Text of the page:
You should bathe your puppy about no more than once a month unless necessary. Puppies and adult dogs have natural oils in their coat to prevent their fur from getting brittle or damaged and to keep it soft and silky. Bathing your dog too often can strip away those oils.
How often to bathe a puppy will vary from breed to breed. A long-haired dog breed is likely to get tangled or matted fur if they go too long between baths. Frequency of baths may also change from one season to another.
Puppies are playful, curious explorers. They’re likely to find joy and adventure by splashing in mud puddles or rolling in something smelly. So, although bathing every four weeks is the average recommendation, your curious puppy may need an extra bath or two in between, and that’s okay.
When Can You Start Bathing a Puppy?
Puppies should not be bathed until around eight weeks old. Older dogs’ body temperature self-regulates, but young puppies don’t have that ability yet. A puppy less than eight weeks old might get overheated or too cold during the bathing process. Prior to them being old enough to bathe, try wiping them down with a warm, wet cloth when needed.
You can bathe your puppy at home or take them to a groomer or a self-wash station. Make sure they’re fully vaccinated prior to visiting a self-wash place. Groomers often have vaccine requirements as well.
Puppy Bathing Checklist
When the time comes to bathe your puppy for the first time, make sure you have everything you need on hand, including:
- Treats. Use puppy treats to reward them for good behavior and to help them associate bath time with things they love.
- Towel. Depending on the breed and coat of your dog, they may be quick or slow to dry, but either way, you’ll need a towel to dry them off—and maybe another for you.
- Brush. Make sure you choose an appropriate brush based on your dog’s hair (long, short, coarse, etc.). A brush can help remove loose hair and address any tangles.
- Shampoo. Choose a shampoo made specifically for dogs, as human shampoo is not suitable for their fur.
- Hair dryer. Use with caution, as puppies can overheat if you hold the dryer too close or for too long. If the loud noise scares your puppy, try rewarding them with treats so it becomes a positive experience.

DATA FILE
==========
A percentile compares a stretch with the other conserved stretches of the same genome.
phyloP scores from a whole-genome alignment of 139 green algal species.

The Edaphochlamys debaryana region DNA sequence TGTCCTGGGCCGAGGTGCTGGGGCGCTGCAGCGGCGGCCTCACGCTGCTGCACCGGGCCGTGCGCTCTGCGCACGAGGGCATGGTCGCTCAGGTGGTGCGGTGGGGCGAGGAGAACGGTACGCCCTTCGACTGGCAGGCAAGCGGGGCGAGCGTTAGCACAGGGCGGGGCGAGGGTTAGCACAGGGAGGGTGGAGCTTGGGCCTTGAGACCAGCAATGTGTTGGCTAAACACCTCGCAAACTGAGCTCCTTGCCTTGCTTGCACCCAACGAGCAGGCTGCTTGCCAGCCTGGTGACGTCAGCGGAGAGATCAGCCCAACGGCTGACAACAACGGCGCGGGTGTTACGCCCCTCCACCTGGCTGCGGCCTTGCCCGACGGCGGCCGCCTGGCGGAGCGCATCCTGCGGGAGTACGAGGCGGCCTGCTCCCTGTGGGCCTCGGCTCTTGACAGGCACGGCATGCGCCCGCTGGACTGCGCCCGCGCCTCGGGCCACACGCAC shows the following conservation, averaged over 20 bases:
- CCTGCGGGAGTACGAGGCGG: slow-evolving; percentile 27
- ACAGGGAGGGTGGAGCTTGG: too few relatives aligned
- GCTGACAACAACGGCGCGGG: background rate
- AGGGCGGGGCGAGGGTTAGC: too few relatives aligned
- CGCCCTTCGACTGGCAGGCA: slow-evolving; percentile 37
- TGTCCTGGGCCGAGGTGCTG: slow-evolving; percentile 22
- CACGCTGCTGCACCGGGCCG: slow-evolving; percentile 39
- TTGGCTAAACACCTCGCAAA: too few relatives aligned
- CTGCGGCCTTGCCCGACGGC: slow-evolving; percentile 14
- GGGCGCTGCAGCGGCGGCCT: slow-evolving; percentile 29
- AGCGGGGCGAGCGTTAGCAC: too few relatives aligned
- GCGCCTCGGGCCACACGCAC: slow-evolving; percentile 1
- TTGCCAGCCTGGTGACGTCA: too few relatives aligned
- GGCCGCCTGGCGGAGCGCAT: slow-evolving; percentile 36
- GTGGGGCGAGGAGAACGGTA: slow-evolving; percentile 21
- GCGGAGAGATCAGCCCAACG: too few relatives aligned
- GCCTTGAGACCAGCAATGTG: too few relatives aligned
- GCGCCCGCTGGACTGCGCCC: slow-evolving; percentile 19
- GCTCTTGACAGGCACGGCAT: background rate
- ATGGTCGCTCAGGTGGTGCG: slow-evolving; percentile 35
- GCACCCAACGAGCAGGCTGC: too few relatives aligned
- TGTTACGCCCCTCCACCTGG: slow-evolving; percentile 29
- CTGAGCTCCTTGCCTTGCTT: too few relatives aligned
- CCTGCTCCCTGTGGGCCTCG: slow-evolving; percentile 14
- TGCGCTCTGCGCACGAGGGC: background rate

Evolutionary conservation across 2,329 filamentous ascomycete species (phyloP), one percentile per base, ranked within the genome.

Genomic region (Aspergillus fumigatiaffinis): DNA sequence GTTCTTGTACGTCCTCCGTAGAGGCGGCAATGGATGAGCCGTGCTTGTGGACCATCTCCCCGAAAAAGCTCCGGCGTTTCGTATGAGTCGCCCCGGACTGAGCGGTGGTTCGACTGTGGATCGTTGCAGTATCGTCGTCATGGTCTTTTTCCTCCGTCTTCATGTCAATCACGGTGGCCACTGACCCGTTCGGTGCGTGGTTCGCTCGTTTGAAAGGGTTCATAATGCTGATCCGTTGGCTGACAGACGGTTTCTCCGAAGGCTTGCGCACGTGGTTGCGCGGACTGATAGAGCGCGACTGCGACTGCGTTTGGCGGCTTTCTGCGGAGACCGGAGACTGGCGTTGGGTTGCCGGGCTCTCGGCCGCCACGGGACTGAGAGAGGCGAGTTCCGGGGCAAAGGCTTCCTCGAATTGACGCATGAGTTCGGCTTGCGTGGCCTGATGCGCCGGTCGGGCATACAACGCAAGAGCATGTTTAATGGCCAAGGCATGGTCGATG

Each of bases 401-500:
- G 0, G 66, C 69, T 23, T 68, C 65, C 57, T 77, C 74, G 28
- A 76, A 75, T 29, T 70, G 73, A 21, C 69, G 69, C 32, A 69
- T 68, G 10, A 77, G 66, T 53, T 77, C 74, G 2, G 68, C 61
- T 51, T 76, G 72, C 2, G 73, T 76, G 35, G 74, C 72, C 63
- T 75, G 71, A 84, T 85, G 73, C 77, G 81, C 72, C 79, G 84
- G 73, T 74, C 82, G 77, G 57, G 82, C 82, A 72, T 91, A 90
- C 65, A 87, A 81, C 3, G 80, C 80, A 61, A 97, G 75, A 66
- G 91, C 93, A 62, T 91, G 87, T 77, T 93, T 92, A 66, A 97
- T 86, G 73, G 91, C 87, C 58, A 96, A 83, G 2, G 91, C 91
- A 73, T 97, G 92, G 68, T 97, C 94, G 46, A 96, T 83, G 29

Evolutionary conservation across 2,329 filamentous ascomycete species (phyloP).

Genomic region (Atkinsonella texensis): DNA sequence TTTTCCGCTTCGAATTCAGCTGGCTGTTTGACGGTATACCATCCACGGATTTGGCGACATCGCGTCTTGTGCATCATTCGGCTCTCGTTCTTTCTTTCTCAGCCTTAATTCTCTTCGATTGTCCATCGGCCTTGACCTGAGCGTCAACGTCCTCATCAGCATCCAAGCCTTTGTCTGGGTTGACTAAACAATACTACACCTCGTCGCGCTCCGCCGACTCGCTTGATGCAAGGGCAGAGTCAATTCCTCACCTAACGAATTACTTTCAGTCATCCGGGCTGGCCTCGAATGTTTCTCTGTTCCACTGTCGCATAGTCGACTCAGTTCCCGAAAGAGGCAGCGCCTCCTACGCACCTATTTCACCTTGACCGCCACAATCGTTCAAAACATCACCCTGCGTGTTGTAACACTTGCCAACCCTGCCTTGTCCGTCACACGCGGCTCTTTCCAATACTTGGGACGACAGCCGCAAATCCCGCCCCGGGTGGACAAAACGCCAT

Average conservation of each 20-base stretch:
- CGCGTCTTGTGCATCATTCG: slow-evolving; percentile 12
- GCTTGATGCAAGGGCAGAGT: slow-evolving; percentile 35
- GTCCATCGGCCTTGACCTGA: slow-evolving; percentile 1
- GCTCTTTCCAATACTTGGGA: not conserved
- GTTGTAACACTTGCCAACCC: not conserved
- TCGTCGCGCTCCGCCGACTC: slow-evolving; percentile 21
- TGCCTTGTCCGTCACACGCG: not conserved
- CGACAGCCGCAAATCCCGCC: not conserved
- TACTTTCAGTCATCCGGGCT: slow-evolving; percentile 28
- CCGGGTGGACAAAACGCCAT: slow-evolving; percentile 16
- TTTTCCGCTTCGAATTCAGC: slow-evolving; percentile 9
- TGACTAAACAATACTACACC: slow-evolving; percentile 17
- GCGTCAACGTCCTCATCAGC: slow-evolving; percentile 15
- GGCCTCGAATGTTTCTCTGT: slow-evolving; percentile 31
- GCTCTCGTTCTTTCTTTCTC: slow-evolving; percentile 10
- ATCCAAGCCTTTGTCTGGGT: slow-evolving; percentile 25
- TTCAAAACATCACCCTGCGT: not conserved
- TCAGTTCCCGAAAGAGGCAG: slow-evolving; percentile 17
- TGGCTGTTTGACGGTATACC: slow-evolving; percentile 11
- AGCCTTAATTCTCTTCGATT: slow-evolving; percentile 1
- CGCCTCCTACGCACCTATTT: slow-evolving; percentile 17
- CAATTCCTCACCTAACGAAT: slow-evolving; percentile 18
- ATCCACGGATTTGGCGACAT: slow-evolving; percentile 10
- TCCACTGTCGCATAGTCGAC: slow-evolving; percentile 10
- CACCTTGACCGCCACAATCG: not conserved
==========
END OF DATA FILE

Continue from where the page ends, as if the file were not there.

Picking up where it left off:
- Bathtub, sink or container. Whether you use bathtub, sink or kiddie pool, your puppy will probably splash around or shake water from their fur. So, make sure the surrounding area is suitable for getting wet.
How to Bathe a Puppy
Once you have all your supplies, washing your puppy just takes a few steps:
- Start when they’re young. When they’re eight weeks old, puppies are old enough to be bathed—and it’s better to start early so they can get used to the routine.
- Gently brush out their coat. Before bathing them, start brushing your puppy slowly, as this can help them relax. Simple movements with an appropriate brush will also remove dirt and debris from their coat, and alleviate matting and knots.
- Pick a spot. Sinks are perfect for bathing small puppies. A hose or kiddie pool in the backyard can work for larger breeds in the summer months. Make sure the surface is non-slip with something like a rubber mat to help them feel more secure, then gather all your supplies pre-bath. Don't leave a wet puppy unattended, or you may end up mopping the whole house.
- Give plenty of praise and the occasional treat. Bath time should be an enjoyable experience for you and your puppy. A great way to make baths something they look forward to is to give them lots of praise and reward any good behavior with treats.
- Make it fun. Your puppy is more likely to behave during bath time if they’re having fun. Try tossing their favorite toy into the tub, or just give them lots of love and attention.
- Scrub gently. Gentle scrubbing will wash and massage your puppy while getting them used to being handled. This is also an excellent time to check their skin. Feel all over for lumps and rough areas and call your veterinarian if you find anything suspicious.
- Rinse well. Once you’ve massaged a specially formulated puppy shampoo into their coat, rinse them off thoroughly. Just like humans, leftover shampoo can cause dry, itchy, flaky skin. Try to avoid getting water in their ears or eyes.
- Prepare for the post-bath shake. Dogs dry themselves quite a bit by shaking. Unfortunately, that can mean your puppy is mostly dry, but everything else is soaked. You can try tossing a towel over them and rubbing them dry before they shake. Using a hair dryer on a warm or cool setting can also help speed up the process. If it’s cold outside, keep them inside until completely dry.
- Treat time. Reward your puppy for a successful bath by offering them a special treat or fun toy.
How to Get Your Puppy Used to the Hair Dryer
If your puppy’s coat is particularly long or thick, they can take a long time to dry. In this case, using a hairdryer might be necessary. Sometimes, puppies can find hair dryers to be loud, confusing and even a little frightening, so reassure them and reward them for good behavior if they seem to tolerate it well.
To get your puppy used to the hair dryer, introduce it from an early age, initially just using the dryer to make noise in the room, before moving towards your puppy while giving them calm and soothing encouragement. Make the sessions short at the beginning and have patience as you both are learning in this process/activity.
Check Your Dog’s Skin
Bathing is an excellent opportunity to check your puppy’s skin. Feel all over for lumps and rough areas and call your veterinarian if you find anything suspicious.